(Te Rarawa, Ngati Kuia, Hoi Tongatapu, Leimatu‘a Vava‘u)
Tapu mo e Fale ʻo Haʻa Moheofo, tapu mo Houʻeiki mo Haʻa Matapule, kaeʻumaʻa ʻa e kainga Tonga kotoa pe, kae ‘ata moʻoku ʻa e faingamalie ni ke u kau he ma’alali ʻo e uike fakamamafa ʻo e lea Faka-Tonga ʻi Aotearoa ni. Fakamolemole ka ʻi ai ha lea ʻe taʻefeʻunga, kuo u kole ke u hufanga he lea ʻoku taka he fonua ʻo Tupou mo Houʻeiki: “Ko e potopoto ʻa niu mui pe”.
This week celebrates Tongan people in Aotearoa New Zealand to celebrate and share our culture and language with everyone. Fakakoloa ʻo Aotearoa ʻaki ʻa e Lotu Moʻoni – Enriching Aotearoa New Zealand through prayer and faith.
In the heart of faith is hope. In the heart of prayer is contemplation of the challenges in our life and a belief that our words and actions can create transformative ripple effects out into the world. In these unprecedented times, hope is an articulation of what we need to change, and actions to create this change.
Siʻoto ʻofa atu, My name is Vasiti Palavi and my role here at Tāmaki Paenga Hira Auckland Museum is the Head of Collection Care. As a proud Tongan and Māori woman I have been honoured with the privilege of working across the Natural Science and Human History departments and now leading the Collection Care department here at Auckland Museum.
At the centre of my work as a kaitiaki, leading a team of expert collection managers and conservators who care for our taonga in our collection is a hope that we create a cultural heritage legacy for the future. Our cultural heritage connects us to those who have gone before us, threads into the present, and talks to those who are still to come.
Fofola e fala kae talanoa e kāinga (Laying out the mat for the families to dialogue) is a proverb that guides my practice at the Museum. It reminds/encourages me of my role in the Museum - to create the fala, or mat - a place of safety, belonging and equity. The strands of the fala connecting and weaving together the four pillars of the Tongan culture - Fakaʻapaʻapa (respect), loto tō (humility), tauhi vā (nurturing relationships) and mamahi’i me’a (loyalty/passion) to provide a platform for our families and communities to talanoa, for their voices, knowledge and ways of knowing to be amplified. It fills me with great pride that the work we do in growing knowledge and partnerships with our communities are at the core of the work that we do at Tāmaki Paenga Hira Auckland Museum.
Fakatauange naʻa mou maʻu ha Uike Lea Faka-Tonga fakakoloa mo fakamafana
ʻOfa lahi atu
In this film by Auckland-based artist Matavai Taulangau commissioned by Auckland Museum, Taulanhau visited his mother and filmed her as she talks about Mango Island, her home in Tonga and the stories behind some of the items she brought with her to Aotearoa. Watch this beautiful short film here.
From Sunday 6 September until Saturday 12 September, the Museum will be illuminated every evening in red and white in recognition of Tongan Language Week.
It is impossible to sum up a place in objects alone, but museums rely on objects to stand in for much larger stories of place and identity. These are just a few koloa (which translates to English as 'wealth', 'possessions' or 'what one values') from our Tongan collection, selected for their significance to Tongan culture.
A hair ornament from the cornonation of the King of Tonga.
AWMM. 1976.137, 47776.
Waist garment. Tonga.
AWMM. 1976.73, 47575.
Plaited fibre. Tonga.
AWMM. 1984.49, 50746.
Pandanus coil. Tonga.
AWMM. 1977.21, 48090.
AWMM. 1999.186.1, 55465.
AWMM. 1956.105.2, 34681.
Model of a trilithon of coral that stands in Tonga, the original is 17 feet high. Features the Tongan coat of arms.
W H Goss Pottery Works. AWMM. 1938.208, 24242.
In this well known memoir by William Mariner, he recounts his time in Tonga during the years 1806-1810. Stranded in the Ha’apai group, Mariner would eventually be adopted as a son by the chief Finau ‘Ulukālala II, who would give him the name Toki ‘Ukamea ("Iron Axe"). In the second half of this blog, guest writer and digital storyteller Richard Wolfgramm reflects on the enduring significance of Mariner’s memoir and his desire to bring the account of Toki ‘Ukamea to a new and global diasporic audience.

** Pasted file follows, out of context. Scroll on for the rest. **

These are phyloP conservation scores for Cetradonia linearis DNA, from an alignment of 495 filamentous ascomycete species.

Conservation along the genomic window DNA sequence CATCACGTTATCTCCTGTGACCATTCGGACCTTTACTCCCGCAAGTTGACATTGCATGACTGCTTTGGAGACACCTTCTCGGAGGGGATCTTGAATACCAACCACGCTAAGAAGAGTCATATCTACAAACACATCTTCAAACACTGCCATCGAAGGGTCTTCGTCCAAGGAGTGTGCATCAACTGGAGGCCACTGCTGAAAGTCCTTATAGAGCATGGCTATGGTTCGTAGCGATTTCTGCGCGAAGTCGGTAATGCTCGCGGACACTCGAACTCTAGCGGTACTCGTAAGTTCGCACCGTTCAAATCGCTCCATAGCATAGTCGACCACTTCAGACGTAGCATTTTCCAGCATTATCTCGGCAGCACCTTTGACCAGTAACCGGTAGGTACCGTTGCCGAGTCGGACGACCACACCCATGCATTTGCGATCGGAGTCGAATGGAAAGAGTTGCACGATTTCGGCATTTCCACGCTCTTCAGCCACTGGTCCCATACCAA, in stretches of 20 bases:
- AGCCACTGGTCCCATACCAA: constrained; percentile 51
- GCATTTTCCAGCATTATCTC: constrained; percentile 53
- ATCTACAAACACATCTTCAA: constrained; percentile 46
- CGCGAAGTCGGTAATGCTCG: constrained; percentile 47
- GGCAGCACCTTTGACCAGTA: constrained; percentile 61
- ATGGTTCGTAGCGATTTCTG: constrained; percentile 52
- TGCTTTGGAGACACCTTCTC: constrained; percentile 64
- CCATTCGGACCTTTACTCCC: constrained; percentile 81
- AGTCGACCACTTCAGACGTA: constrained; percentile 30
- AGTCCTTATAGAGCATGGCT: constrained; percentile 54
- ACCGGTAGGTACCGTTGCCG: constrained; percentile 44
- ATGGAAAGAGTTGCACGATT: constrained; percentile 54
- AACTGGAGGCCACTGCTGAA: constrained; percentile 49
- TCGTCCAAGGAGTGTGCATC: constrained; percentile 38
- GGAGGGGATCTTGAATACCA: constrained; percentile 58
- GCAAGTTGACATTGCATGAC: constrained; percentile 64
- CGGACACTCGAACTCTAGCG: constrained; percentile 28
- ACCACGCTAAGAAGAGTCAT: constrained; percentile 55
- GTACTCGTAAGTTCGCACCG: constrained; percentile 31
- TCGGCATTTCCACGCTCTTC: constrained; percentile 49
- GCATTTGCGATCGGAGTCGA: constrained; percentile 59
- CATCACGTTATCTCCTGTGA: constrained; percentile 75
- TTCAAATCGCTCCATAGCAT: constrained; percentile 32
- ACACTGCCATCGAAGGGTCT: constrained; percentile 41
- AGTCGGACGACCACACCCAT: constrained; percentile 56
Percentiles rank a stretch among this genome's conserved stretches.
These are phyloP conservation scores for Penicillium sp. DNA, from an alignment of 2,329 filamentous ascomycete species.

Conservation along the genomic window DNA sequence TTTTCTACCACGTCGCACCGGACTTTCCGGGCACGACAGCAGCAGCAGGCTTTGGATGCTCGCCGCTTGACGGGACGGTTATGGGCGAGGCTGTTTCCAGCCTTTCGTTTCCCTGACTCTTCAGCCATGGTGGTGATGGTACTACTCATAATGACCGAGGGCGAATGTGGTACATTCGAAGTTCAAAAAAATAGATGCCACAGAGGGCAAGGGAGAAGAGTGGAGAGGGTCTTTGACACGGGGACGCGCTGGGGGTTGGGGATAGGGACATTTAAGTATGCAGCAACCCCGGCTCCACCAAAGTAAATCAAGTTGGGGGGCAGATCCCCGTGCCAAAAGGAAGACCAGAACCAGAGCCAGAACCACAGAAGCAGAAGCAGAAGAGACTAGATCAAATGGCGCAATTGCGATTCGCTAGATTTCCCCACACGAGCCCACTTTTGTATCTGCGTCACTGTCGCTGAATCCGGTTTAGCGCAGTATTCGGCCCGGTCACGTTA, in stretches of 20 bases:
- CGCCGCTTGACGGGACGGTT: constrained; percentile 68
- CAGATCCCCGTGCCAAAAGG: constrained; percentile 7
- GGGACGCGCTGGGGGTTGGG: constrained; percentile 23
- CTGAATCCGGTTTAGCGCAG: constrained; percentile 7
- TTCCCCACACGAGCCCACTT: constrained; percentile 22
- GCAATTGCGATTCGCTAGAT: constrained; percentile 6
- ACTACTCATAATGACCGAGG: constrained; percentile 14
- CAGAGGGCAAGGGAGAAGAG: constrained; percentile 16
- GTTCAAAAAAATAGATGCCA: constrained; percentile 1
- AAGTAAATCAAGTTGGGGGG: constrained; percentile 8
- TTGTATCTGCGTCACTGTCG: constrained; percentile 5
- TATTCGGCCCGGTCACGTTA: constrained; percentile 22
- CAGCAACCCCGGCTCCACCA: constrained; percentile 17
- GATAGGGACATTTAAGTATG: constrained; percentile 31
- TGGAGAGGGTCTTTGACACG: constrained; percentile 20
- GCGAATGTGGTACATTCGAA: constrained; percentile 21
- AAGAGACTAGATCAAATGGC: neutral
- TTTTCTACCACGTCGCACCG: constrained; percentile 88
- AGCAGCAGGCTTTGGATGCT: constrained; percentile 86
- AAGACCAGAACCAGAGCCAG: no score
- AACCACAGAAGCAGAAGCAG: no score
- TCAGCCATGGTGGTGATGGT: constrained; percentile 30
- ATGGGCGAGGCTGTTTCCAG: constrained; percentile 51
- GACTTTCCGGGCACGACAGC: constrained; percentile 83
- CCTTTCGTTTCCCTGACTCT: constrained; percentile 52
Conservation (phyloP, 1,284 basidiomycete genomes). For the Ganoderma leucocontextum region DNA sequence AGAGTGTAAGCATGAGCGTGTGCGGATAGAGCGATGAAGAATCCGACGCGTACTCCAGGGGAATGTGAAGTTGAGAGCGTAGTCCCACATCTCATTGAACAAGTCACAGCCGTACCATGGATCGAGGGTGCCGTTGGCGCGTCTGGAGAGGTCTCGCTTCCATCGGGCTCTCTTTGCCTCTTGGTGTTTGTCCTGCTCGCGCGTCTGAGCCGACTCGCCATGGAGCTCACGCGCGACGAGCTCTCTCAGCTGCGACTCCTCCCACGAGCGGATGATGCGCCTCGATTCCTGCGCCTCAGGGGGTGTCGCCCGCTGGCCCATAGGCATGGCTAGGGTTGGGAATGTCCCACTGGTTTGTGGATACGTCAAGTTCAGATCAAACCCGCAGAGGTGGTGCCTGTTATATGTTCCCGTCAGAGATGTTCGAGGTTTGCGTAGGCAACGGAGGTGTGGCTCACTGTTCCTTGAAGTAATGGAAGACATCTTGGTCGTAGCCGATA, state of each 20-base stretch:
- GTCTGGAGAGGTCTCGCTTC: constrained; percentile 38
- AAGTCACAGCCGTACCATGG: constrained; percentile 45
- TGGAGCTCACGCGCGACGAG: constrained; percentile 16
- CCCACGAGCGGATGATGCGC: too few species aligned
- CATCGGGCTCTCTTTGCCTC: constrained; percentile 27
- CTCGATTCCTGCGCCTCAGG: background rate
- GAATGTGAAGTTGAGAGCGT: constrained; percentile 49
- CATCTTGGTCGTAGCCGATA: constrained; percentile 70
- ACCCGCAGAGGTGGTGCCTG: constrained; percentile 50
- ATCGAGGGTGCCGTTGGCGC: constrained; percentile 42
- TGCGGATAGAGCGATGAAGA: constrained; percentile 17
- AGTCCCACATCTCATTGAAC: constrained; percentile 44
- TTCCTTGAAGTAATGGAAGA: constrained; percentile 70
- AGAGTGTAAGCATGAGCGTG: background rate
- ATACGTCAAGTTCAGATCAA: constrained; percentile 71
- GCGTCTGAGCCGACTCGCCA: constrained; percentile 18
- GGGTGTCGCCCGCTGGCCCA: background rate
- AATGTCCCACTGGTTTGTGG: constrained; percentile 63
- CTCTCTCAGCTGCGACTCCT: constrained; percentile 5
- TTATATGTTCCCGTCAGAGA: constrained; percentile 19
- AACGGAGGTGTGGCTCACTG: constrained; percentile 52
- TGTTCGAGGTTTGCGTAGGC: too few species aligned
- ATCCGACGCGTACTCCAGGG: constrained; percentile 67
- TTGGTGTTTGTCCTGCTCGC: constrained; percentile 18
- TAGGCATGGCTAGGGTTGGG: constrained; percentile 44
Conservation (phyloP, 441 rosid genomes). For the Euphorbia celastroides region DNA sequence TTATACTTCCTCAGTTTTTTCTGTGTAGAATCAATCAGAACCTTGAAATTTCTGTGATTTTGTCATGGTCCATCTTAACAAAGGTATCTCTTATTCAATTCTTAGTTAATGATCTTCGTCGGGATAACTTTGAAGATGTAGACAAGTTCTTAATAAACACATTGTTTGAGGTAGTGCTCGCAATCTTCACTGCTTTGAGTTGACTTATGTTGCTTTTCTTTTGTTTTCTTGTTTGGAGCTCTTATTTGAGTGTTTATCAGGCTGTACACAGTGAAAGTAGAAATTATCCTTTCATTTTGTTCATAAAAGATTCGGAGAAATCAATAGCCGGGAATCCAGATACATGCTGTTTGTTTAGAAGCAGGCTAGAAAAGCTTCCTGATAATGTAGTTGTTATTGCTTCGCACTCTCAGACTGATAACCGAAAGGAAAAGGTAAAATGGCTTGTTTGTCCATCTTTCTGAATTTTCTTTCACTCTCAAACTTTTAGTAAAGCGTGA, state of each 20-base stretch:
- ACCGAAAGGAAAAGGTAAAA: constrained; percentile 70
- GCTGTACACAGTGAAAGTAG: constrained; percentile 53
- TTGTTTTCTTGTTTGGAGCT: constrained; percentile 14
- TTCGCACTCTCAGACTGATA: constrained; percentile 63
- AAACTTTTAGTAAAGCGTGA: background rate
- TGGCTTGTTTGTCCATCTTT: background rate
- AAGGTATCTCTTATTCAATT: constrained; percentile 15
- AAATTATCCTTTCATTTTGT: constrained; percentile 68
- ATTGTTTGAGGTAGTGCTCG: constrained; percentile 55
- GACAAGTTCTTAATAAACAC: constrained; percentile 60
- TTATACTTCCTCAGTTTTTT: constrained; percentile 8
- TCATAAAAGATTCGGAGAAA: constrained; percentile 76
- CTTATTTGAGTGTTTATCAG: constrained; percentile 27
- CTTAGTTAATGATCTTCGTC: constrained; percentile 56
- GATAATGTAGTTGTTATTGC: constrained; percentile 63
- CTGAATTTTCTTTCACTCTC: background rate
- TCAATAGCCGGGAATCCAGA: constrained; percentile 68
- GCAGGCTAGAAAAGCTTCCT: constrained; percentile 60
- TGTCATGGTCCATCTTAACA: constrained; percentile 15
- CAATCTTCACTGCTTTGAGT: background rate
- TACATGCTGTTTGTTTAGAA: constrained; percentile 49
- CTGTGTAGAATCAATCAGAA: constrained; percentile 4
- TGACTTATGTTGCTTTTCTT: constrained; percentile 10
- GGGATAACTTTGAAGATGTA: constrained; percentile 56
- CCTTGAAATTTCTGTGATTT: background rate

Engraving of William Mariner from 'An account of the natives of the Tonga Islands, in the South Pacific Ocean. With an original grammar and vocabulary of their language'; AWMM DU880 MAR
Here are some highlights from the Museum's collections of plants and animals, some of which are only found in Tonga.
From the North Minerva Reef.
A paratype of a species of lizard endemic to Tonga.
The Tongan whistler, found only in Tonga.
Sopolemalama Filipe Tohi is a famous Tongan community leader and artist who hails from the village of Ngelei‘a, on Tongatapu. Tohi is a master craftsman of the ancient Pacific art of lalava or lashing.
Lalava is the technology used to bind objects together in traditional Pacific architecture, tools and vaka (canoe) building. Tohi often uses the patterns of lashings to symbolize the unity of all things, past, present and future. He explains,
"My work transforms the technology of the past into a modern representation of identity and experience. By using the patterns established by lalava, I express a Polynesian heritage with metaphors that speak to our entire community."
Tohi has exhibited over the world and has sculpture in international collections including Japan, China, Norway, Saudi Arabia, Tonga, Samoa and the USA. An example of his metal sculpture is called “Hautaha (Coming Together)” and is located outside the community centre in Onehunga in Auckland. Other artwork can be seen across Aotearoa New Zealand including in Te Papa Tongarewa in Wellington, the University of Auckland’s Pasifika Fale, and Puke Ariki in New Plymouth. Tohi’s sculptures from 1980 to 2000 were mainly created in stone, wood, and mixed media, but works made since 2000 are often created from metal, using aluminum or stainless steel. He notes,
"For me, stainless steel represents the shiny new structures of the modern world. Wood is based more in tradition – in natural things from our environment."
Auckland Museum is honoured to work with such a renowned Tongan artist in the redevelopment of the South Atrium. Unveiling at the end of 2020, the renovations will establish a new public space, one that acknowledges both Mana Whenua and Pacific connections. We look forward to sharing the beauty and treasures within the new atrium area including the new work, Manulua, by Sopolemalama Filipe Tohi.
Find as many Tongan words as you can in this wordfinder, and maybe learn a few new ones along the way. When you're finished, you can find the answers here.